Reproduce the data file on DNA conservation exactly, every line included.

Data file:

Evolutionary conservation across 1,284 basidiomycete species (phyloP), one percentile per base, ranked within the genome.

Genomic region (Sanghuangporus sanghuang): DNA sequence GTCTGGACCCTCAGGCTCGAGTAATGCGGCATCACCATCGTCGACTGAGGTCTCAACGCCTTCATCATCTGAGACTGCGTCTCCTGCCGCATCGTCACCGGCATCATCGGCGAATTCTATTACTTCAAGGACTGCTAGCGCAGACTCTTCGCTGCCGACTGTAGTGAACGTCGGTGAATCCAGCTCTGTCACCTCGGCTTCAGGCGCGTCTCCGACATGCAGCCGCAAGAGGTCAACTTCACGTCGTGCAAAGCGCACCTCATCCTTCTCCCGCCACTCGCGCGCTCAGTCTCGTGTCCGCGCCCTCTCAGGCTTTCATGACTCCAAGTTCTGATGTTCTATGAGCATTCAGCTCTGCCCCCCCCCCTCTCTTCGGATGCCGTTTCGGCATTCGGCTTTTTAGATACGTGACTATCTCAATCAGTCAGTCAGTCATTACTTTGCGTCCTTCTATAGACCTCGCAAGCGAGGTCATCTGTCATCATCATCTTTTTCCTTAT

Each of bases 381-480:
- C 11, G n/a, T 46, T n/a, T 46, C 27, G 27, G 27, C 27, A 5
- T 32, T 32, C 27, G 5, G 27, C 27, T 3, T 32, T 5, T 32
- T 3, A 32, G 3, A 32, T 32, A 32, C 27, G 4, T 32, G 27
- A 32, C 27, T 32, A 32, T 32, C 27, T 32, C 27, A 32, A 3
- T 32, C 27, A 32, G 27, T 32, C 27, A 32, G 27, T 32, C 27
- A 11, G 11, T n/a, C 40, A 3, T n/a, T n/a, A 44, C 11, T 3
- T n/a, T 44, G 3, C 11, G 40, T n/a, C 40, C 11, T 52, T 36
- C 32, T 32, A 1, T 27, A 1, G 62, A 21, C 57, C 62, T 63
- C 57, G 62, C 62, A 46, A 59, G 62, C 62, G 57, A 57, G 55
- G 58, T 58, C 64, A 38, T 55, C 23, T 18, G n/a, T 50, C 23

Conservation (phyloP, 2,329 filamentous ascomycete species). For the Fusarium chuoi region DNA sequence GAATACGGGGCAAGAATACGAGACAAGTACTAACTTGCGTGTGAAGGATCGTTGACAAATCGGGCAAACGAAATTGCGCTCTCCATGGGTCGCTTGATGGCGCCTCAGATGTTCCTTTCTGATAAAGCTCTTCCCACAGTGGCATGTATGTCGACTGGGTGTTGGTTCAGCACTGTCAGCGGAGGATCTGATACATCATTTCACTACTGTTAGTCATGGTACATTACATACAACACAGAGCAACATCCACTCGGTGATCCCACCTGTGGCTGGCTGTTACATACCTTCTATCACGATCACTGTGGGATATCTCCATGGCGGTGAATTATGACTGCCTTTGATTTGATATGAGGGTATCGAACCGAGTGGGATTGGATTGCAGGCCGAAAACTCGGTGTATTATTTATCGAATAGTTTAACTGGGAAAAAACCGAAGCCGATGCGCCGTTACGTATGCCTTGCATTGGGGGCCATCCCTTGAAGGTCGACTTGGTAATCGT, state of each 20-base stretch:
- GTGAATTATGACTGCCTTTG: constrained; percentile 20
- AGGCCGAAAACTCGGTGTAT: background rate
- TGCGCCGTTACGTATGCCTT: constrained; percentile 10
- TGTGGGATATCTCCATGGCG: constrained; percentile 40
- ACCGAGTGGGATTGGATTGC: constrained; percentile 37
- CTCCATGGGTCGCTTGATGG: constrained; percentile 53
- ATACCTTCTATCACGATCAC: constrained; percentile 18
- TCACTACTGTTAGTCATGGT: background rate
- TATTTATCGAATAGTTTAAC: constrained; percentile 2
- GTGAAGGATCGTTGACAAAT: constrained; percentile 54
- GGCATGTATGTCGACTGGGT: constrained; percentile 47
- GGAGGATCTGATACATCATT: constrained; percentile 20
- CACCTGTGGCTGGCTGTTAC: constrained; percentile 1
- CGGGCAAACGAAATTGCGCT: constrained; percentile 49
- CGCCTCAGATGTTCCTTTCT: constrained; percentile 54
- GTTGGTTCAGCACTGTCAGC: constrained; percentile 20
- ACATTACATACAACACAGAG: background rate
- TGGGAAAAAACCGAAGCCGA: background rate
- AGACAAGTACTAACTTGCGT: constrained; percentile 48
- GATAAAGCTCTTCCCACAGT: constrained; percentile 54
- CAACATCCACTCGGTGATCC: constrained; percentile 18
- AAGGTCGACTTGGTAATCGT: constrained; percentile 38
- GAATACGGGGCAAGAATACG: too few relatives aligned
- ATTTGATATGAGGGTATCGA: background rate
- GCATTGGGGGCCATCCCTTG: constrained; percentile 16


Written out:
Evolutionary conservation across 1,284 basidiomycete species (phyloP), one percentile per base, ranked within the genome.

Genomic region (Sanghuangporus sanghuang): DNA sequence GTCTGGACCCTCAGGCTCGAGTAATGCGGCATCACCATCGTCGACTGAGGTCTCAACGCCTTCATCATCTGAGACTGCGTCTCCTGCCGCATCGTCACCGGCATCATCGGCGAATTCTATTACTTCAAGGACTGCTAGCGCAGACTCTTCGCTGCCGACTGTAGTGAACGTCGGTGAATCCAGCTCTGTCACCTCGGCTTCAGGCGCGTCTCCGACATGCAGCCGCAAGAGGTCAACTTCACGTCGTGCAAAGCGCACCTCATCCTTCTCCCGCCACTCGCGCGCTCAGTCTCGTGTCCGCGCCCTCTCAGGCTTTCATGACTCCAAGTTCTGATGTTCTATGAGCATTCAGCTCTGCCCCCCCCCCTCTCTTCGGATGCCGTTTCGGCATTCGGCTTTTTAGATACGTGACTATCTCAATCAGTCAGTCAGTCATTACTTTGCGTCCTTCTATAGACCTCGCAAGCGAGGTCATCTGTCATCATCATCTTTTTCCTTAT

Each of bases 381-480:
- C 11, G n/a, T 46, T n/a, T 46, C 27, G 27, G 27, C 27, A 5
- T 32, T 32, C 27, G 5, G 27, C 27, T 3, T 32, T 5, T 32
- T 3, A 32, G 3, A 32, T 32, A 32, C 27, G 4, T 32, G 27
- A 32, C 27, T 32, A 32, T 32, C 27, T 32, C 27, A 32, A 3
- T 32, C 27, A 32, G 27, T 32, C 27, A 32, G 27, T 32, C 27
- A 11, G 11, T n/a, C 40, A 3, T n/a, T n/a, A 44, C 11, T 3
- T n/a, T 44, G 3, C 11, G 40, T n/a, C 40, C 11, T 52, T 36
- C 32, T 32, A 1, T 27, A 1, G 62, A 21, C 57, C 62, T 63
- C 57, G 62, C 62, A 46, A 59, G 62, C 62, G 57, A 57, G 55
- G 58, T 58, C 64, A 38, T 55, C 23, T 18, G n/a, T 50, C 23

Conservation (phyloP, 2,329 filamentous ascomycete species). For the Fusarium chuoi region DNA sequence GAATACGGGGCAAGAATACGAGACAAGTACTAACTTGCGTGTGAAGGATCGTTGACAAATCGGGCAAACGAAATTGCGCTCTCCATGGGTCGCTTGATGGCGCCTCAGATGTTCCTTTCTGATAAAGCTCTTCCCACAGTGGCATGTATGTCGACTGGGTGTTGGTTCAGCACTGTCAGCGGAGGATCTGATACATCATTTCACTACTGTTAGTCATGGTACATTACATACAACACAGAGCAACATCCACTCGGTGATCCCACCTGTGGCTGGCTGTTACATACCTTCTATCACGATCACTGTGGGATATCTCCATGGCGGTGAATTATGACTGCCTTTGATTTGATATGAGGGTATCGAACCGAGTGGGATTGGATTGCAGGCCGAAAACTCGGTGTATTATTTATCGAATAGTTTAACTGGGAAAAAACCGAAGCCGATGCGCCGTTACGTATGCCTTGCATTGGGGGCCATCCCTTGAAGGTCGACTTGGTAATCGT, state of each 20-base stretch:
- GTGAATTATGACTGCCTTTG: constrained; percentile 20
- AGGCCGAAAACTCGGTGTAT: background rate
- TGCGCCGTTACGTATGCCTT: constrained; percentile 10
- TGTGGGATATCTCCATGGCG: constrained; percentile 40
- ACCGAGTGGGATTGGATTGC: constrained; percentile 37
- CTCCATGGGTCGCTTGATGG: constrained; percentile 53
- ATACCTTCTATCACGATCAC: constrained; percentile 18
- TCACTACTGTTAGTCATGGT: background rate
- TATTTATCGAATAGTTTAAC: constrained; percentile 2
- GTGAAGGATCGTTGACAAAT: constrained; percentile 54
- GGCATGTATGTCGACTGGGT: constrained; percentile 47
- GGAGGATCTGATACATCATT: constrained; percentile 20
- CACCTGTGGCTGGCTGTTAC: constrained; percentile 1
- CGGGCAAACGAAATTGCGCT: constrained; percentile 49
- CGCCTCAGATGTTCCTTTCT: constrained; percentile 54
- GTTGGTTCAGCACTGTCAGC: constrained; percentile 20
- ACATTACATACAACACAGAG: background rate
- TGGGAAAAAACCGAAGCCGA: background rate
- AGACAAGTACTAACTTGCGT: constrained; percentile 48
- GATAAAGCTCTTCCCACAGT: constrained; percentile 54
- CAACATCCACTCGGTGATCC: constrained; percentile 18
- AAGGTCGACTTGGTAATCGT: constrained; percentile 38
- GAATACGGGGCAAGAATACG: too few relatives aligned
- ATTTGATATGAGGGTATCGA: background rate
- GCATTGGGGGCCATCCCTTG: constrained; percentile 16